In 2020, Tilray (TLRY) and Aphria (APHA) announced their merger where Aphria would merge with Tilray. On April 14, Aphria will host a special meeting for shareholders to approve the merger. Tilray has scheduled its shareholder meeting for April 16. As the Tilray and Aphria merger date nears, is there still merger arbitrage?
When Tilray and Aphria announced the merger in December 2020, they forecast that the merged entity would become the largest marijuana company globally. However, in the first quarter of 2021, Curaleaf announced the acquisition of EMMAC Life Sciences, which would help it maintain the top position in the marijuana industry. While Tilray's and Aphria’s status as the world’s largest marijuana company will be challenged by Curaleaf, the merger still has sizeable synergies and benefits.
Tilray and Aphria shareholders have to approve the merger.
In the release, Tilray and Aphria said that they have received the required regulatory approvals for the merger. As I noted previously, given the fragmented nature of the marijuana industry, regulatory approvals shouldn't have been a problem. For the Tilray and Aphria merger to be complete, the two companies need approval from shareholders.
Usually, shareholders tend to go with management’s decision. There isn't anything to suggest that Tilray and Aphria shareholders will vote against the transaction. Both of the stocks rallied after the merger announcement, which was a stamp of approval from the markets.
Tilray and Aphria merger synergies
In the release announcing the shareholder meeting to approve the merger, Tilray and Aphria highlighted the benefits of the deal. These include:
- Higher footprint and scale
- International operations
- Increased presence in the U.S. and Canadian adult-use market
- Pre-tax financial synergies of $78 million within 24 months of the merger
Sundial growers heading back down to where it belongs, which is sub $1. $SNDL— Teminator-tactical trader-35ys trading experience (@TeminatorTrader) February 12, 2021
Aphria should be trading higher than Tilray based on the merger agreement & yet is still trading at 50% of the price. I'm buying $APHA stock here against short $TLRY call options#potstocks #cannabis
Simply put, the Aphria and Tilray merger has significant synergies. Most importantly, consolidation might be the name of the game in the marijuana industry where most players are posting losses. Through mergers and acquisitions, marijuana companies can improve their unit cost dynamics.
In all likelihood, Aphria and Tilray shareholders will approve the merger. After the merger, the combined entity would trade under the ticker symbol “TLRY.” Aphria shareholders would get 0.8381 Tilray shares for each Aphria share that they hold.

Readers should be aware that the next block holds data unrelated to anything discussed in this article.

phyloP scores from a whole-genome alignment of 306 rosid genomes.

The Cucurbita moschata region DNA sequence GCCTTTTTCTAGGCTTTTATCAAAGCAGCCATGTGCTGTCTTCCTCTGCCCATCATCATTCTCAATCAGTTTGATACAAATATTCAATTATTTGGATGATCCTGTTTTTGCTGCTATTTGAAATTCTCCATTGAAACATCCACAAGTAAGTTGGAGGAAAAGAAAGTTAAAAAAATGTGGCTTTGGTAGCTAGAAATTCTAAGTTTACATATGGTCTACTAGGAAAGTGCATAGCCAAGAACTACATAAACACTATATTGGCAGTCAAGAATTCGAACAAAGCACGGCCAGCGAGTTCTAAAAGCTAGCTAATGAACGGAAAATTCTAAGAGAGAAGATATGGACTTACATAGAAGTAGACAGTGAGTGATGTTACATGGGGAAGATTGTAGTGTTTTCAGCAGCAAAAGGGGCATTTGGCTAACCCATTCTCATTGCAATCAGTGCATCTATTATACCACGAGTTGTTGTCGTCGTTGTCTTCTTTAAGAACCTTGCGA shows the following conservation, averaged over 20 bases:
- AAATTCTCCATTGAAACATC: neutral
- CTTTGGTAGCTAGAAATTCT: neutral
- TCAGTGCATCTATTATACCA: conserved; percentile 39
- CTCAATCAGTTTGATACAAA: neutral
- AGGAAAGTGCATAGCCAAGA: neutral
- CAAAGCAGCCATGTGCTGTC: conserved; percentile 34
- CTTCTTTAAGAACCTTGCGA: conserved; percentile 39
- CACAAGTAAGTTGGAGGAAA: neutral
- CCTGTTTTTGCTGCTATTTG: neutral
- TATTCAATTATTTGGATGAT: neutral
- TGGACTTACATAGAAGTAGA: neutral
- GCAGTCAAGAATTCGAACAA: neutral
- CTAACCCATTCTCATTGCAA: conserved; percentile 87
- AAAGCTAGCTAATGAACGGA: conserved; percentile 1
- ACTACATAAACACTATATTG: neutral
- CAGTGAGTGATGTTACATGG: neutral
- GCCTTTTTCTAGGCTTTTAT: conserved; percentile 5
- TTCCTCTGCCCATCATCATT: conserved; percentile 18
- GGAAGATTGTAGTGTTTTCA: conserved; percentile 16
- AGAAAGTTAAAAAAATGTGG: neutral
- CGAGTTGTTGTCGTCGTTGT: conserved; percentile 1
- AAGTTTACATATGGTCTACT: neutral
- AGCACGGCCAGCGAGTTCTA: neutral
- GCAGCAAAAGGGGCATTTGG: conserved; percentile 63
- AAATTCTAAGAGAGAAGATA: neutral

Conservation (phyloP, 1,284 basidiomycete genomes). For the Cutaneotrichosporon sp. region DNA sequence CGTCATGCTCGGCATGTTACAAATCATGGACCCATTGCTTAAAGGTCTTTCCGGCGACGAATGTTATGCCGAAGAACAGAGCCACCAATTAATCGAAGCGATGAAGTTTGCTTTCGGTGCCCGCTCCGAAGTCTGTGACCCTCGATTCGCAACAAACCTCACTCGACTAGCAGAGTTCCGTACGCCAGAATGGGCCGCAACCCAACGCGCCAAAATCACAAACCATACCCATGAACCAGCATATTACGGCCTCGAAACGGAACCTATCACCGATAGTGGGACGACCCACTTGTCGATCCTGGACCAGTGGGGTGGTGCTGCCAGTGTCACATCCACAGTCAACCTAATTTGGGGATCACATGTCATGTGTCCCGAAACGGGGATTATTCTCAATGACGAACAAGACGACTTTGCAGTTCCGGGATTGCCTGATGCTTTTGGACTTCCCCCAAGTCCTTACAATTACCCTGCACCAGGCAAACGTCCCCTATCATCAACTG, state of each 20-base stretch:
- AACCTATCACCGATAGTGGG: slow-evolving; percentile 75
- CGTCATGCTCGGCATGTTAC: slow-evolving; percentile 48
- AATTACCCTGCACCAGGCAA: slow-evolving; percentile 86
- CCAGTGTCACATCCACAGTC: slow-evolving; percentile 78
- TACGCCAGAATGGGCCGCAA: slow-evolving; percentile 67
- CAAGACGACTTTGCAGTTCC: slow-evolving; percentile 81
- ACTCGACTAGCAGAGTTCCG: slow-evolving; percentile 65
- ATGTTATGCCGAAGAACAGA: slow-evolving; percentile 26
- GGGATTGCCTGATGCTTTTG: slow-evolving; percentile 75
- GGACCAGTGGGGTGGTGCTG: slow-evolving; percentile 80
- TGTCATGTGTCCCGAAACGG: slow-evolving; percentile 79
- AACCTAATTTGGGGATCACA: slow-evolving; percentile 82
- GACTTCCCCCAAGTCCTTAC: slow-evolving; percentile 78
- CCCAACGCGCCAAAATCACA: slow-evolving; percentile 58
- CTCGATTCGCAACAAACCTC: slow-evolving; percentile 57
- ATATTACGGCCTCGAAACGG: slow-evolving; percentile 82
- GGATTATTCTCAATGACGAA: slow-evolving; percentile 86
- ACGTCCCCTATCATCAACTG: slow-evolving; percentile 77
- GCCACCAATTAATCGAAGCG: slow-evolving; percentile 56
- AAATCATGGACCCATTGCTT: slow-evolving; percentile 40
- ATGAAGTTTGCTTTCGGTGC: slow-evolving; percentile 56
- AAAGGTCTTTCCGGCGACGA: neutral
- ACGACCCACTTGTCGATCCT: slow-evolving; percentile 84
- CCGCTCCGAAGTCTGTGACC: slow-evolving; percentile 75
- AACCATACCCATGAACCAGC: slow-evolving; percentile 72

Merger arbitrage in the Tilray and Aphria merger
Tilray stock was targeted by the Reddit group WallStreetBets. The rally, driven by the short squeeze, led to a sharp rise in TLRY stock, while there wasn’t a commensurate rise in APHA stock. This created a big arbitrage opportunity for investors.
Since then, TLRY stock has fallen sharply and is now down over 66 percent from its 52-week highs. While the merger arbitrage opportunity has come down, we still see some arbitrage.
Based on the closing prices on April 1, Aphria stock closed at 0.811x of what Tilray stock closed at. Ideally, the ratio should be 0.8381x. The arbitrage opportunity has gradually come down, which was expected.
After the deal is approved and the merger happens, Aphria shareholders would get 0.8381 Tilray shares for every APHA stock that they hold. The merger ratio isn't changing and there's still some merger arbitrage.
Forecast for Aphria and Tilray stocks
Even as a standalone company, Aphria seems to offer a better value proposition than Tilray. From the merger arbitrage opportunity perspective also, APHA stock looks better placed. Investors can buy APHA stock and expect to gain from the short-term merger arbitrage. In the long term, the combined entity looks like a good way to play the marijuana industry.
The valuations for both Tilray and Aphria have come down. The merged entity would have a market capitalization of $9.6 billion based on current prices. The two companies generated combined revenues of $655 million in the trailing 12 months, which would mean an LTM price-to-sales multiple of 14.6x.
In comparison, Curaleaf trades at an LTM price-to-sales multiple of 16.3x, while Canopy Growth trades at an LTM price-to-sales multiple of 30.4x. Overall, with lower relative valuations and the expected synergies, Aphria looks like a good stock to buy and play both the arbitrage and the marijuana story.